Nintendo 64

History

The Nintendo 64 was released in 1996 as the direct successor of Nintendo’s wildly popular Super Nintendo Entertainment System. It was initially released June 23rd in Japan, September 29th in North America and March 1st for the rest of the world.

Its codename during development was “Project Reality,” named for the “Reality Immersion Technology” set of core components developed by SGI in partnership with Nintendo.

Unlike competing home consoles of the generation which used optical disc media, the Nintendo 64 maintained the use of cartridge based games from previous generations. It was the last main home console to use cartridges until the Nintendo Switch.

Launch titles available across the various regions were Super Mario 64, Pilotwings 64, Saikyō Habu Shōgi, Star Wars: Shadows of the Empire and Turok: Dinosaur Hunter.

The console had a lifespan up until late 2003, at which point its successor the Nintendo GameCube had been out for two years.

Detailed Tech Specs

4.5MB of Rambus RDRAM

It is powered by an NEC VR4300 CPU running at 93.75MHz along with the Reality Coprocessor GPU running at 62.5MHz.

The Reality Coprocessor is split internally into two major components, the Reality Display Processor and the Reality Signal Processor.

The RDP and RSP work in tandem to handle the mathematical calculations for 3D geometry and subsequently rastering them into pixels for display.

The high performance of the RCP was also used for performing audio functions, playing back audio from games using multiple software codecs or uncompressed data. It is capable of a maximum sampling rate of 48kHz with 16-bit audio, and producing up to 100 channels at a time, however most games were reduced to much lower audio quality due to storage constraints of the cartridge based media.

4.5MB of Rambus RDRAM

Unlike other consoles of the era, the N64 used 4.5MB of Rambus RDRAM that was shared amongst all system components, known as a unified memory architecture.

This system RAM was expandable to 9MB by use of an Expansion Pak accessory, which was required for some games to operate.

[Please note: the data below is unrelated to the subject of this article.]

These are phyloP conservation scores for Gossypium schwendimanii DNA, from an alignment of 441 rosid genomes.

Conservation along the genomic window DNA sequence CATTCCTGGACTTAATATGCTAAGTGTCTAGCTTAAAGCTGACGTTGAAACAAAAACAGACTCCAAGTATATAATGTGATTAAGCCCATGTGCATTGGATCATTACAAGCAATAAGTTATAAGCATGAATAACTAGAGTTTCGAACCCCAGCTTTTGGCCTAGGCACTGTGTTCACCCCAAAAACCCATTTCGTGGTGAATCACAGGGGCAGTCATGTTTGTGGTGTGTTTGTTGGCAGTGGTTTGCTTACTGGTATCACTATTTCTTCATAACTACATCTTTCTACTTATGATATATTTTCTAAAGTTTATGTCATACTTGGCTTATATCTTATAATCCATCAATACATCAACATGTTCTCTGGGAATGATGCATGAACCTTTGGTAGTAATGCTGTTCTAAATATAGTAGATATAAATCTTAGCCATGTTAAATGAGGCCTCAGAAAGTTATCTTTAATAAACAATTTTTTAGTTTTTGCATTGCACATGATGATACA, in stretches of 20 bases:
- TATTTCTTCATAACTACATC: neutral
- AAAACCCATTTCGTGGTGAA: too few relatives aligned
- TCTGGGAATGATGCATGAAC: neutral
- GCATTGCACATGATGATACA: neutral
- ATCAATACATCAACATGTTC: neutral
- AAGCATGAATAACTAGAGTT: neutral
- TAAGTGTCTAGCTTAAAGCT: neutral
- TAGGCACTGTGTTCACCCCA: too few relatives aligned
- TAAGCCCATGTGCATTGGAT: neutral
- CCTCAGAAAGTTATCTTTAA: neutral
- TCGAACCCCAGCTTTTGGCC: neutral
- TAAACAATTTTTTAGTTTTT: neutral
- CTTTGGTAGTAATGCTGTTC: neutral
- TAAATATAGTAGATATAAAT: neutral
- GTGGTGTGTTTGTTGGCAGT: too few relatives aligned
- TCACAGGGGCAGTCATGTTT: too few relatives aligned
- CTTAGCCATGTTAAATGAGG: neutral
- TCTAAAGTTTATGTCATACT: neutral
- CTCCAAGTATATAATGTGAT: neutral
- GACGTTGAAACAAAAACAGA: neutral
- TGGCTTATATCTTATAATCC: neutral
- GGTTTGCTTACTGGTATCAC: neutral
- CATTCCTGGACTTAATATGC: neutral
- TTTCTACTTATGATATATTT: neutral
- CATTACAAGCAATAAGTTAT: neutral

Due to the paired nature of RDRAM modules, a Jumper Pak was provided from the factory and either it or an Expansion Pak were required for console operation.

Video output of the N64 used the same Multi Out connector from the SNES, and was capable of providing both composite and S-Video output. The highest resolution available for games was 480i for NTSC and 576i for PAL regions, though most games used a 240p or 288p resolution for higher performance.

Common Failures and Repairs

The most common failure mode we have seen on a Nintendo 64 is simply the Expansion Pak or the factory Jumper Pak having a loosened connection, causing a black screen and no audio when switched on. Carefully removing and reinstalling the Pak often fixes this.

The analog control stick was also known for wearing down over time through use, losing directionality and usefulness.

The only resolution for a work out analog stick is replacement, with either an original from another controller or one of the many third party replacements on the market.

No Power Light

If the red power light at the front of the console does not light when powering on the Nintendo 64, this can be a sign that the power supply has failed.

To verify, you can use a multimeter to measure the pins and ensure the voltages show match the map shown in the moulding on the power supply. If you find neither 3.3 or 12V available, it may have internally blown the fuse.

Be careful when attempting any repair within the power supply, and ensure it is completely unplugged before opening the unit. Mains power is not to be trifled with!

Preventative Maintenance

As with many consoles of this and earlier generations, one of the easiest forms of preventative maintenance to ensure they are kept alive is to replace the electrolytic capacitors inside the unit.

Having been manufactured between 1996 and 2003, the capacitors in all N64 units are now well beyond a typical expected lifespan of 15 years for most electrolytics, and likely to either already be failing or beginning to fail.

Common symptoms of failure are random crashes or degraded audio or video.

The Nintendo 64 uses surface-mount capacitors which does increase the level of difficulty of such a repair, but they are all quite easy to access and can be done without the need for special equipment or training.

As with most consoles covered here, we sell a replacement capacitor kit for the Nintendo 64 which includes these components and detailed instructions to help you along the way.

Many images used in this article were from the Vanamo Online Game Museum

Nick

Nick

A 30-something multi-disciplined geek-of-all-trades who can often be found tinkering or retro gaming.
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